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The Battle of Verdun (French: Bataille de Verdun [bataj də vɛʁdœ̃]; German: Schlacht um Verdun [ʃlaxt ʔʊm ˈvɛɐ̯dœ̃]) was fought from 21 February to 18 December 1916 on the Western Front in France. The battle was the longest of the First World War and took place on the hills north of Verdun-sur-Meuse. The German 5th Army attacked the defences of the Fortified Region of Verdun (RFV, Région Fortifiée de Verdun) and those of the French Second Army on the right (east) bank of the Meuse. Using the experience of the Second Battle of Champagne in 1915, the Germans planned to capture the Meuse Heights, an excellent defensive position, with good observation for artillery-fire on Verdun. The Germans hoped that the French would commit their strategic reserve to recapture the position and suffer catastrophic losses at little cost to the German infantry.
|Battle of Verdun|
|Part of the Western Front of the First World War|
Map of the battle
|Commanders and leaders|
Erich von Falkenhayn|
Paul von Hindenburg
Crown Prince Wilhelm
Konstantin Schmidt von Knobelsdorf
Ewald von Lochow
Max von Gallwitz
Georg von der Marwitz
Noël de Castelnau
Fernand de Langle de Cary
|c. 50 divisions||75 divisions (in sequence)|
|Casualties and losses|
Poor weather delayed the beginning of the attack until 21 February but the Germans captured Fort Douaumont in the first three days. The advance then slowed for several days, despite inflicting many French casualties. By 6 March, 20+1⁄2 French divisions were in the RFV and a more extensive defence in depth had been organised. Philippe Pétain ordered there to be no retreat and that German attacks were to be counter-attacked, despite this exposing French infantry to the German artillery. By 29 March, French guns on the west bank had begun a constant bombardment of Germans on the east bank, causing many infantry casualties. The German offensive was extended to the west bank of the Meuse to gain observation and eliminate the French artillery firing over the river but the attacks failed to reach their objectives.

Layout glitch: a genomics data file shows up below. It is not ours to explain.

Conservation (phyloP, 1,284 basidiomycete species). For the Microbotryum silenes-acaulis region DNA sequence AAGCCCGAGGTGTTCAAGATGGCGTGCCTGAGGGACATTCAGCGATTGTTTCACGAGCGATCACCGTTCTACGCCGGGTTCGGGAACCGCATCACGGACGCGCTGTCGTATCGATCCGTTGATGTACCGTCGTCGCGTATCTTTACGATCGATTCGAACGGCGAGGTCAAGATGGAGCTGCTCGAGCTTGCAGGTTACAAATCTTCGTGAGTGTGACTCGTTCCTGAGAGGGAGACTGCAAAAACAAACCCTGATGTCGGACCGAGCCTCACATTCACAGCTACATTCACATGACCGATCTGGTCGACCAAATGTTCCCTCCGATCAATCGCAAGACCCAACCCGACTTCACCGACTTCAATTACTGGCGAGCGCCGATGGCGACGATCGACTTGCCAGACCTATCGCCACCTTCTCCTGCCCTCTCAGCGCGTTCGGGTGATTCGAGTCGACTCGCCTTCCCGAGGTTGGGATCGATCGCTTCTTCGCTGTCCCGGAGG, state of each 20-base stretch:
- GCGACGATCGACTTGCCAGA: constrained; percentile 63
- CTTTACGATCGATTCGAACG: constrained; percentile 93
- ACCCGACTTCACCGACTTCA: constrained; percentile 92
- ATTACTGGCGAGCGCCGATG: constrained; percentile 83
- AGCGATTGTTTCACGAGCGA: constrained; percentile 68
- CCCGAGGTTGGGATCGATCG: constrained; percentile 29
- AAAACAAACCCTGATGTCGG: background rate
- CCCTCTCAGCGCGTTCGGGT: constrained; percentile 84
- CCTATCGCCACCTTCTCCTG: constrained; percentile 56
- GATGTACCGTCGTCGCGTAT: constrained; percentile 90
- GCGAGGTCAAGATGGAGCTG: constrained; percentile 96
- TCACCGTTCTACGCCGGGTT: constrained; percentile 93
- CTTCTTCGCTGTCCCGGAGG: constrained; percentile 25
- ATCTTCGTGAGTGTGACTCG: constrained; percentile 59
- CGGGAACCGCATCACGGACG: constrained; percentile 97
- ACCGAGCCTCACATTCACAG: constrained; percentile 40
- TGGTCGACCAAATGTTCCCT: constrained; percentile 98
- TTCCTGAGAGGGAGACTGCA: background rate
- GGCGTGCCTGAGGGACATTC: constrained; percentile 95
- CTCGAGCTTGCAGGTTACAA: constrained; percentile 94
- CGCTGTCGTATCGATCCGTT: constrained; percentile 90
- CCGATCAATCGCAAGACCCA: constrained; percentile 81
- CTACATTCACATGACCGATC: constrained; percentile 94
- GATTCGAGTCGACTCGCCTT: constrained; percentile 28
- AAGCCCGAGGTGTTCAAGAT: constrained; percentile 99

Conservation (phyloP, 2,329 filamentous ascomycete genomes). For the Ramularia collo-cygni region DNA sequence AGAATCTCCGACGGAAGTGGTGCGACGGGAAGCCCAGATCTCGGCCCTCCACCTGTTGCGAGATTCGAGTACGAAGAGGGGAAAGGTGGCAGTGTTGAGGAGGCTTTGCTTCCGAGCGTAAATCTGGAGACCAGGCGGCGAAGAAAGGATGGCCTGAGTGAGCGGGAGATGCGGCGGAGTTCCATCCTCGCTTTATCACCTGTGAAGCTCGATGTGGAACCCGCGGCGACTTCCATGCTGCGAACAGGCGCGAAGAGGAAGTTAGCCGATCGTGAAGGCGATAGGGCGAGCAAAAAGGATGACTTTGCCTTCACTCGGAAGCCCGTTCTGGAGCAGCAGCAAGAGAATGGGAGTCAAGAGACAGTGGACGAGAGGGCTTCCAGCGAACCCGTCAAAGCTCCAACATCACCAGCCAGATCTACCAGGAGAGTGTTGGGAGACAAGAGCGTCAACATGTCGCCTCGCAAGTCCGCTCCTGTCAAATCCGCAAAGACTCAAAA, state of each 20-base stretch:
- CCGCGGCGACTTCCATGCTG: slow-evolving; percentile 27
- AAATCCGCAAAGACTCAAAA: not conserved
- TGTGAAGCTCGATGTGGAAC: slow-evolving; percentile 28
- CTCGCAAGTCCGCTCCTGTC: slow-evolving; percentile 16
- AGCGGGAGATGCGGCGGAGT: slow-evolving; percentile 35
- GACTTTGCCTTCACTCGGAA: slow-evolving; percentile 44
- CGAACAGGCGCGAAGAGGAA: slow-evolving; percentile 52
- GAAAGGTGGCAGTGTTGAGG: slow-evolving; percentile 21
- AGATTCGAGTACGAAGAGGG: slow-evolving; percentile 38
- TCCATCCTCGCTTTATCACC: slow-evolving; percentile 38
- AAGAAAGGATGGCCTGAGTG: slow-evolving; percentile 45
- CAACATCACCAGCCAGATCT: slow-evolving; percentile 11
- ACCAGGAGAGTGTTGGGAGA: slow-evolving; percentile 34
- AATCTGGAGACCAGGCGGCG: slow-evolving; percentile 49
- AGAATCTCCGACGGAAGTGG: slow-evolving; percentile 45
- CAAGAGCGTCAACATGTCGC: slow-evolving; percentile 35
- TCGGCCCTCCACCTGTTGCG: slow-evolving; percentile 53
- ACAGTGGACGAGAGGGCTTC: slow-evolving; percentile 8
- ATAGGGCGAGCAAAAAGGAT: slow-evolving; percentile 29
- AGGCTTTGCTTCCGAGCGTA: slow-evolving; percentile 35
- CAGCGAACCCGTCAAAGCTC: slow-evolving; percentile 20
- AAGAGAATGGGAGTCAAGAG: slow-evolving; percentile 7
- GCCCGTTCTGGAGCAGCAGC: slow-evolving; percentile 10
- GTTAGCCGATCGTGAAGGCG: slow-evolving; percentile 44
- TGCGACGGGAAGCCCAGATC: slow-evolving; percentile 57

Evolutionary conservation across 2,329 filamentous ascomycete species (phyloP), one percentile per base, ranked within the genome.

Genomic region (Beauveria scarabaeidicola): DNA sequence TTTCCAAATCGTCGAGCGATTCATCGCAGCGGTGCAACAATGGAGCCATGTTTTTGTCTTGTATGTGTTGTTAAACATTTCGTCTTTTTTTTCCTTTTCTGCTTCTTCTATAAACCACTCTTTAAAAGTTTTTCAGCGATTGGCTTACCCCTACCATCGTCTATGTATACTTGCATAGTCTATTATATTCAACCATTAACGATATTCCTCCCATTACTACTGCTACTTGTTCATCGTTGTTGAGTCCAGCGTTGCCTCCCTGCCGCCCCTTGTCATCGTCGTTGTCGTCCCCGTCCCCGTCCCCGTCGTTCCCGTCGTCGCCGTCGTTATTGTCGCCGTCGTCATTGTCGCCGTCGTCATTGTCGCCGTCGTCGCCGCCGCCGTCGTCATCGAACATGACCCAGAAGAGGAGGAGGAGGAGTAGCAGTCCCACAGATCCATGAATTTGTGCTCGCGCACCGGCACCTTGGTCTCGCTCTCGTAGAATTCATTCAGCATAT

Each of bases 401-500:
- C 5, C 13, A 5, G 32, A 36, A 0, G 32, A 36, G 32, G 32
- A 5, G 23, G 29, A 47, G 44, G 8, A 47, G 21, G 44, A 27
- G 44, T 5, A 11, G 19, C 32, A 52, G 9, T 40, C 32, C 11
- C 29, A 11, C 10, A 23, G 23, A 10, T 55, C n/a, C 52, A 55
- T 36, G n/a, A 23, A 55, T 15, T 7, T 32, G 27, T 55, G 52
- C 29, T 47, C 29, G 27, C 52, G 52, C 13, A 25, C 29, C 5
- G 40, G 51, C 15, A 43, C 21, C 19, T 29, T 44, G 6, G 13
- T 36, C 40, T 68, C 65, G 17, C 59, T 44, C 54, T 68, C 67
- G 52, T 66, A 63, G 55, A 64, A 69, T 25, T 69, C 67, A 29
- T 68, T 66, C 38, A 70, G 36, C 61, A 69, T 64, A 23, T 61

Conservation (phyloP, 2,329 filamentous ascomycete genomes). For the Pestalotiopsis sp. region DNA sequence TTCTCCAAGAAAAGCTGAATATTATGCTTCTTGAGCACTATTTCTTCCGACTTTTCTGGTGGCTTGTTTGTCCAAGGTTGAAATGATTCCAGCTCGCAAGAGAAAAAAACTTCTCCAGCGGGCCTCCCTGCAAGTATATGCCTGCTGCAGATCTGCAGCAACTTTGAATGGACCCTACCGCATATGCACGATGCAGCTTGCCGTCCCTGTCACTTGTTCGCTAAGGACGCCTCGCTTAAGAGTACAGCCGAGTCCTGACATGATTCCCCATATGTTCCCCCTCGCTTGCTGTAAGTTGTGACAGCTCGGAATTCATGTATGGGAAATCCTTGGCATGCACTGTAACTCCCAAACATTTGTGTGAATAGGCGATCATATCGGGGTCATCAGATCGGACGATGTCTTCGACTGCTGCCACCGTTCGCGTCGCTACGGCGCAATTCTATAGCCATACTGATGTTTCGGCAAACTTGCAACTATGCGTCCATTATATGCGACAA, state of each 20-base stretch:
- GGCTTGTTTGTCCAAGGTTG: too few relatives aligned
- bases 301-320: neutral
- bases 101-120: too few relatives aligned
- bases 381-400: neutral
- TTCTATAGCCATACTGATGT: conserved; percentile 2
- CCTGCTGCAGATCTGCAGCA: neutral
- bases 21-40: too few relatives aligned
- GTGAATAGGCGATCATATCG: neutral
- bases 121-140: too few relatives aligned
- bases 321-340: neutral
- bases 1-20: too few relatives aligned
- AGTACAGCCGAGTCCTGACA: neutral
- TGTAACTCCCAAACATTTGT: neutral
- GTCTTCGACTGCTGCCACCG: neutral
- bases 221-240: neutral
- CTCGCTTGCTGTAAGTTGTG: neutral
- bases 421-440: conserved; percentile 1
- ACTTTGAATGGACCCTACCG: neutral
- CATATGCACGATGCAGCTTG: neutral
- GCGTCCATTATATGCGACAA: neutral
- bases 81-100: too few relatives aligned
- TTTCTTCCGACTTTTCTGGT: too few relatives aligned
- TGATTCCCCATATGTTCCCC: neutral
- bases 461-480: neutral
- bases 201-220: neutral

In early May, the Germans changed tactics again and made local attacks and counter-attacks; the French recaptured part of Fort Douaumont but then the Germans ejected them and took many prisoners. The Germans tried alternating their attacks on either side of the Meuse and in June captured Fort Vaux. The Germans advanced towards the last geographical objectives of the original plan, at Fleury-devant-Douaumont and Fort Souville, driving a salient into the French defences. Fleury was captured and the Germans came within 2.5 mi (4 km) of the Verdun citadel but in July the offensive was cut back to provide troops, artillery and ammunition for the Battle of the Somme, leading to a similar transfer of the French Tenth Army to the Somme front. From 23 June to 17 August, Fleury changed hands sixteen times and a German attack on Fort Souville failed. The offensive was reduced further but to keep French troops away from the Somme, ruses were used to disguise the change.
In September and December, French counter-offensives recaptured much ground on the east bank and recovered Fort Douaumont and Fort Vaux. The battle lasted for 302 days, one of the longest and costliest in human history. In 2000, Hannes Heer and Klaus Naumann calculated that the French suffered 377,231 casualties and the Germans 337,000, a total of 714,231 and an average of 70,000 a month. In 2014, William Philpott wrote of 976,000 casualties in 1916 and 1,250,000 in the vicinity of Verdun. In France, the battle came to symbolise the determination of the French Army and the destructiveness of the war.